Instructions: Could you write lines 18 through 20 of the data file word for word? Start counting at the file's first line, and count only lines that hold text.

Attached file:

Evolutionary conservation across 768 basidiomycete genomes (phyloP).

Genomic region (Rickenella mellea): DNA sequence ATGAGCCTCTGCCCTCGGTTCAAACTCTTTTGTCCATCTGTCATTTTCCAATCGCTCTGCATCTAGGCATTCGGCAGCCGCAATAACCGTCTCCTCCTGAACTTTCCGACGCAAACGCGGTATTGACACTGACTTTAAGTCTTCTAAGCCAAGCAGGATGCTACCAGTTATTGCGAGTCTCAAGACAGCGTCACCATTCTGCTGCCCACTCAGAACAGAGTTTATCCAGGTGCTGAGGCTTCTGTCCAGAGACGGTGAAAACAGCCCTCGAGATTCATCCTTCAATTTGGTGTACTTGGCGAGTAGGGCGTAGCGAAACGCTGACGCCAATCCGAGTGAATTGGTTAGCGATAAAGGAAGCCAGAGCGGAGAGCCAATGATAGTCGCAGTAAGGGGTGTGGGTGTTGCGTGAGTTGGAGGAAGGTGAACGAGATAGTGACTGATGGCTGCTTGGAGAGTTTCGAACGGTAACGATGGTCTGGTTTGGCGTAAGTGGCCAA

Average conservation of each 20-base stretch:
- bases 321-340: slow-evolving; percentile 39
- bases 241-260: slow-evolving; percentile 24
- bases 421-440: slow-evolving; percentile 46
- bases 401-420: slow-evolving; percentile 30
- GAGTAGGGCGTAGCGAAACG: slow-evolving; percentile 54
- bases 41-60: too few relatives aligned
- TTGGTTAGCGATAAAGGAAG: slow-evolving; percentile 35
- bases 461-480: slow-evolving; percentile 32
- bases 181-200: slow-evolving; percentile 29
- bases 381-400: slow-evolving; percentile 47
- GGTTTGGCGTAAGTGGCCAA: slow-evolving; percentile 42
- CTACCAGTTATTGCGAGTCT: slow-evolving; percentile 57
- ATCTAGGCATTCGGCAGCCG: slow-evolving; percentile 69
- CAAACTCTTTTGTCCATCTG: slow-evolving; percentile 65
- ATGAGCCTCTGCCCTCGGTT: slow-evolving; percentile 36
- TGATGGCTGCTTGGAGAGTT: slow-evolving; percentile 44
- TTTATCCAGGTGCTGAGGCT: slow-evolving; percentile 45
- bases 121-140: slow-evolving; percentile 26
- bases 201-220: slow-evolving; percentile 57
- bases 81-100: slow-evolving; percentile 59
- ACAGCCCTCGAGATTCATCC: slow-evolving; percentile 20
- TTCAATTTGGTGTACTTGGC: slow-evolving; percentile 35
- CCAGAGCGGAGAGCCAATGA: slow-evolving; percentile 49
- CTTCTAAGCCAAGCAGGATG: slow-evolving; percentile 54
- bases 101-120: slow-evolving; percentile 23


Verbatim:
- ATGAGCCTCTGCCCTCGGTT: slow-evolving; percentile 36
- TGATGGCTGCTTGGAGAGTT: slow-evolving; percentile 44
- TTTATCCAGGTGCTGAGGCT: slow-evolving; percentile 45